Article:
Tucson Islamic center experiences support following 2016 presidential election, last year's vandalism
Last year, UA students were embarrassed to find themselves making national news when the New York Times published a story about the Islamic Center of Tucson being showered in glass bottles that were thrown down from the apartments surrounding the mosque.
There is a bright side to this dark chapter in the UA’s history. Following the article, the ICT received flowers, cards and emails of support from the Tucson community.
“I am overwhelmed with the messages of hate and fear all around us,” one card read. “But I have to believe that in the end, love wins.”
Now, more than a year later, the mosque rarely experiences such vandalism. That same embarrassment gave the mosque the momentum needed to push a solution to the problem.
“Issues of Muslims and refugees have come to light,” said Taha Hasan, board member at the ICT. Hasan mentioned that vandalism of the mosque was not a one-time event but happened sporadically for 18 months prior to the New York Times article.
According to Hasan, the mosque worked with the Middle Eastern and North African Studies department, Ward 6 City Council member Steve Kozachik, and the UA to find a solution.
This involved speaking with the management of the surrounding apartments to adjust the lease agreement to involve a zero-tolerance policy for vandalism or throwing things from the balcony.
Hasan indicated that, since the adjustment, there was at least one instance where a resident was evicted from the Luna apartment complex for throwing trash off the balcony.
The strict policy has largely been successful with no major cases of vandalism happening since it was put in place.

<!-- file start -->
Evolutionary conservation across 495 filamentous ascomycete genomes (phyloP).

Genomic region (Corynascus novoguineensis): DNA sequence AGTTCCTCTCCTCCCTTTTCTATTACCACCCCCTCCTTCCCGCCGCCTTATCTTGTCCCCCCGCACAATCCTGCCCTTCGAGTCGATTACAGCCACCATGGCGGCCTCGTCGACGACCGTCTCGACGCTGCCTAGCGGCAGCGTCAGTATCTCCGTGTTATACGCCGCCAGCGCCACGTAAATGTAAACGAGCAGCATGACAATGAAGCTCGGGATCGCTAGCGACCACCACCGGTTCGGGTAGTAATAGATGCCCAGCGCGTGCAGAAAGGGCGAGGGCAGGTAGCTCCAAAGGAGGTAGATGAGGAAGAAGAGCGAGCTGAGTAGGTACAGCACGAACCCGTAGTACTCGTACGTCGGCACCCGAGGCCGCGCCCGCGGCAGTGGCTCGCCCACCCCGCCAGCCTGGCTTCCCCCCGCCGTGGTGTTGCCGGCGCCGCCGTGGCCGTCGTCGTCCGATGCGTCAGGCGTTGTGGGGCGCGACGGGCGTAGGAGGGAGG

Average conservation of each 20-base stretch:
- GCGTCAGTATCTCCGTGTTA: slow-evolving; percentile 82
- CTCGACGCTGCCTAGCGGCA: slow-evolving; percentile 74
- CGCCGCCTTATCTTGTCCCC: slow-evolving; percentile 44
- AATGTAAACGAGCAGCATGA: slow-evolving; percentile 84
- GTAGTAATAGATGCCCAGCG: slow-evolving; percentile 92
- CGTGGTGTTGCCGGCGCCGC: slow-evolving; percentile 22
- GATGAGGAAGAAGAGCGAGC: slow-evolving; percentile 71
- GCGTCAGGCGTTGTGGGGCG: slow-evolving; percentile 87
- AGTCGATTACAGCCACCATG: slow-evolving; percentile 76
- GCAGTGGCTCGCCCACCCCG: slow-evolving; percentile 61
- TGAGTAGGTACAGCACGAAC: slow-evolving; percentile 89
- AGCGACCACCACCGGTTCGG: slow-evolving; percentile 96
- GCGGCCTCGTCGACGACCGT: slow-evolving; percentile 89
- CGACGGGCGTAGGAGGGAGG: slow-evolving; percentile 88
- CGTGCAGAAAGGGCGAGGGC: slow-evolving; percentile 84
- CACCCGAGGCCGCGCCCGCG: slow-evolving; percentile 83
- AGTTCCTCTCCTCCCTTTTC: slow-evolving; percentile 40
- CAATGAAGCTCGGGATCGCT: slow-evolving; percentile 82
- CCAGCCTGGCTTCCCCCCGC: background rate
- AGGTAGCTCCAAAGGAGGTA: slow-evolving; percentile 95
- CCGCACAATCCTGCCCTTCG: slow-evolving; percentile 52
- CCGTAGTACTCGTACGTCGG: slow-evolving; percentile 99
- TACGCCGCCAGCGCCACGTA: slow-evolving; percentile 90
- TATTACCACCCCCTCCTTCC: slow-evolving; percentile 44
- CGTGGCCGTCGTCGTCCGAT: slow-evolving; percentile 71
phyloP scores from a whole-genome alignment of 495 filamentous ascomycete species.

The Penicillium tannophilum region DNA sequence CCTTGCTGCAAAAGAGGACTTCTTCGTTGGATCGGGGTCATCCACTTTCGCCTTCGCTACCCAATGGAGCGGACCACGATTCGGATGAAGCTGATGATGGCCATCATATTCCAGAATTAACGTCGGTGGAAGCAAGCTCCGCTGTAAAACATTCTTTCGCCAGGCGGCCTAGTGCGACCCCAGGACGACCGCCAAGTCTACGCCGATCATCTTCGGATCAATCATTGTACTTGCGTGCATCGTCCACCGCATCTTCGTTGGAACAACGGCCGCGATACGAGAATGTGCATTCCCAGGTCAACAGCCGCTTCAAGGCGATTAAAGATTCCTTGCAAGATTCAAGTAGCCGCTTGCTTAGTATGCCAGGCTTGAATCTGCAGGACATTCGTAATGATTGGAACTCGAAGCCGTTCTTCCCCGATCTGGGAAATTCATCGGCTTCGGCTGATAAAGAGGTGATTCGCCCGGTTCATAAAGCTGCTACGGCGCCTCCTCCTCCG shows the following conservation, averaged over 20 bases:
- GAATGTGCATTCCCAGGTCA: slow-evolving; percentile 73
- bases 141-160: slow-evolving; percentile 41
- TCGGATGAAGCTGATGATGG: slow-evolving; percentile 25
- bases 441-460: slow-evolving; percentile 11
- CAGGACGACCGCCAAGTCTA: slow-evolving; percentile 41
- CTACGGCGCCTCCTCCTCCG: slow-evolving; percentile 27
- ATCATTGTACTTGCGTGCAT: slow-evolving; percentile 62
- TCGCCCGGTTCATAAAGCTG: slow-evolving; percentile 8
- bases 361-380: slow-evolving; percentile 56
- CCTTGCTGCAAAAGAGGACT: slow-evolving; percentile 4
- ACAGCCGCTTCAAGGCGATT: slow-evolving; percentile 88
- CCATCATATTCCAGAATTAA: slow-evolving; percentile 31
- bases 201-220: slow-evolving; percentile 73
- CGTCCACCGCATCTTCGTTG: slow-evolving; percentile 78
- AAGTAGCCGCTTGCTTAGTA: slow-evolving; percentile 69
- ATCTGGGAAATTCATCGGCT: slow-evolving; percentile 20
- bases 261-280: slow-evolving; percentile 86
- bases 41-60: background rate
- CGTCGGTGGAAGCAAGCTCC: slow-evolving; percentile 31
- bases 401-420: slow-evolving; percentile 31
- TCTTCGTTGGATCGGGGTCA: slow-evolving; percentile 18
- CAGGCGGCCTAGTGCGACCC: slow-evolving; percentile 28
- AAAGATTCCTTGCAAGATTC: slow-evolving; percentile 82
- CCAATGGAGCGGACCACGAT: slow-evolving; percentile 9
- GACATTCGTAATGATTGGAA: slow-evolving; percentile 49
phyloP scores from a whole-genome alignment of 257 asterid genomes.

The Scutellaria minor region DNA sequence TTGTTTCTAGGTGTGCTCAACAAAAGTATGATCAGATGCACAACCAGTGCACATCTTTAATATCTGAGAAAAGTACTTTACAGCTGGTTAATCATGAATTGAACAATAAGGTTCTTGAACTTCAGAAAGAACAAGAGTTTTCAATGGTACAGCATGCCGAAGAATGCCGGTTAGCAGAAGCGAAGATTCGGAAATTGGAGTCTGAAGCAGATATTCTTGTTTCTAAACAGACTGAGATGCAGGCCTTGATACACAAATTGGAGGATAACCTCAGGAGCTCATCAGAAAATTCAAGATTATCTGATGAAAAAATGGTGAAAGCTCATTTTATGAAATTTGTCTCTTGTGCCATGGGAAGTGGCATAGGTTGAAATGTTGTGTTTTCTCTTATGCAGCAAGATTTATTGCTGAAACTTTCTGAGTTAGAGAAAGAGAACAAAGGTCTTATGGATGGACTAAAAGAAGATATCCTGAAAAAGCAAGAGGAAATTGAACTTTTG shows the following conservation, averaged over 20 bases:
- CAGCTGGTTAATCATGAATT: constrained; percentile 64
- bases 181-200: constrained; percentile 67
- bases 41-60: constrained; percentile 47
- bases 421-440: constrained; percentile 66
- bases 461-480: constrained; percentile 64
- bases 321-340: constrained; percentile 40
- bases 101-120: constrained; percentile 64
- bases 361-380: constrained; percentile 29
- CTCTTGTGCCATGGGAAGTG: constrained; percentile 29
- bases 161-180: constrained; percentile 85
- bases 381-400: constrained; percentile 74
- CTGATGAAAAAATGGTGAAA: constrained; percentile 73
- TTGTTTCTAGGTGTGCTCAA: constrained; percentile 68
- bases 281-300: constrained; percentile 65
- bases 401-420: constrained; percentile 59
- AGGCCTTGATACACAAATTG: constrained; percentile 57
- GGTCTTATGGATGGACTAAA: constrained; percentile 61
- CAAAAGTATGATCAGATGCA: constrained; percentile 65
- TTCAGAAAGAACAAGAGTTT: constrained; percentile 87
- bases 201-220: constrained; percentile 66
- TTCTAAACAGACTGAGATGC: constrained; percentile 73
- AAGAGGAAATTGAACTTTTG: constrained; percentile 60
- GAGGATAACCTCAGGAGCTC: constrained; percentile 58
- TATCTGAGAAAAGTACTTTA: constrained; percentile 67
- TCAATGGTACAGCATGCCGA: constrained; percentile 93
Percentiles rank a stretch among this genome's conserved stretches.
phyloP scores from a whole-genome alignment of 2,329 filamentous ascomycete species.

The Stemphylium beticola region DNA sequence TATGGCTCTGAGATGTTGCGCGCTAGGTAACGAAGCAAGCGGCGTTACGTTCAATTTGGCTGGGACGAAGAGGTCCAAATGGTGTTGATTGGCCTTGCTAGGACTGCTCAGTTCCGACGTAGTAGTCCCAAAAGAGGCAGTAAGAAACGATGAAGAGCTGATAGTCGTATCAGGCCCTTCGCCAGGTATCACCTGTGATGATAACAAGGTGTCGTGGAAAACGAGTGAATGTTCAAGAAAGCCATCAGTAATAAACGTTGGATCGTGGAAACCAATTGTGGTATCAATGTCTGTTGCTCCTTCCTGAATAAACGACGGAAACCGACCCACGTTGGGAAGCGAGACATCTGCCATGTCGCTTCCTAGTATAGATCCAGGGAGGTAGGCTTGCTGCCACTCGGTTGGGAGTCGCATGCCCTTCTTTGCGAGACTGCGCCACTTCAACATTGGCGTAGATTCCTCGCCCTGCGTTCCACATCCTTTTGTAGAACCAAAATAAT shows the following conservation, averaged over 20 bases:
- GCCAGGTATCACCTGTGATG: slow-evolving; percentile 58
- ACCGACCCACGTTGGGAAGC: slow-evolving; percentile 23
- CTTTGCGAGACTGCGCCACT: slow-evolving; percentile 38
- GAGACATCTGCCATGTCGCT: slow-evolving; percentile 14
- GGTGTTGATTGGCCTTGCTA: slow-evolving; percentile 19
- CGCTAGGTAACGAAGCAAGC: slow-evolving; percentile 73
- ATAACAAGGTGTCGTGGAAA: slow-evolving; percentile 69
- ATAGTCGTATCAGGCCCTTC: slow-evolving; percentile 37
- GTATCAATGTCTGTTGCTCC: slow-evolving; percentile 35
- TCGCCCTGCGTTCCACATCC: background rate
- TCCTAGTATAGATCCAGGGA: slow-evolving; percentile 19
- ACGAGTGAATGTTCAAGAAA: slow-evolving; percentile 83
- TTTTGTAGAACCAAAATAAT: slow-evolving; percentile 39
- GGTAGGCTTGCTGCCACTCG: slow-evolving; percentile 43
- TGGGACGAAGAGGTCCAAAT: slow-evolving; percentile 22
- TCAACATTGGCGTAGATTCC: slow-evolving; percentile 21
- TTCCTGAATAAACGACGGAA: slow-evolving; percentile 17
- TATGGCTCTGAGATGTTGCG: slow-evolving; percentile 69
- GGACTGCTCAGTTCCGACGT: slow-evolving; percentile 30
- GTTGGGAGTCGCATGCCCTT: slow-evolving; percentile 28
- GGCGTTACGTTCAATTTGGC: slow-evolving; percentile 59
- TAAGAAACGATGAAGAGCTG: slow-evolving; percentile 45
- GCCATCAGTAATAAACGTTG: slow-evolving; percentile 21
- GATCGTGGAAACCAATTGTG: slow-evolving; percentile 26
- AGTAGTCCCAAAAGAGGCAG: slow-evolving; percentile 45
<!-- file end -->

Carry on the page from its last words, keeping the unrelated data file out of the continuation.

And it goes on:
Sol Y Luna was unavailable for comment.
The mosque hasn’t only received support following the vandalism. According to Hasan, the mosque again received flowers, cards and emails supporting them throughout the 2016 presidential election.
“When you see the bad, it is hard to see the good,” Hasan said. “But there is a lot of good in Tucson.”
The Muslim community hasn’t been the only group to experience diversity issues. In March 2016, a letter of demands was written by 16 diversity groups on campus to both the administration and the Daily Wildcat.
That sparked the creation of the UA’s Diversity Task Force, which works to make recommendations and start conversations with the various departments and facilities throughout the UA.
While the Diversity Task Force pushes for broader diversity, they have no specific representation from the MENAS department.
Nonetheless, the task force has discussed the mosque vandalism as part of a broader concern for safety within one of its many subcommittees.
“The conversations evolved beyond just addressing the needs of a particular community, as opposed to addressing the needs of having a more diverse and inclusive campus overall.” said Bryan Carter, associate professor in Africana Studies and co-chair of the Diversity Task Force.
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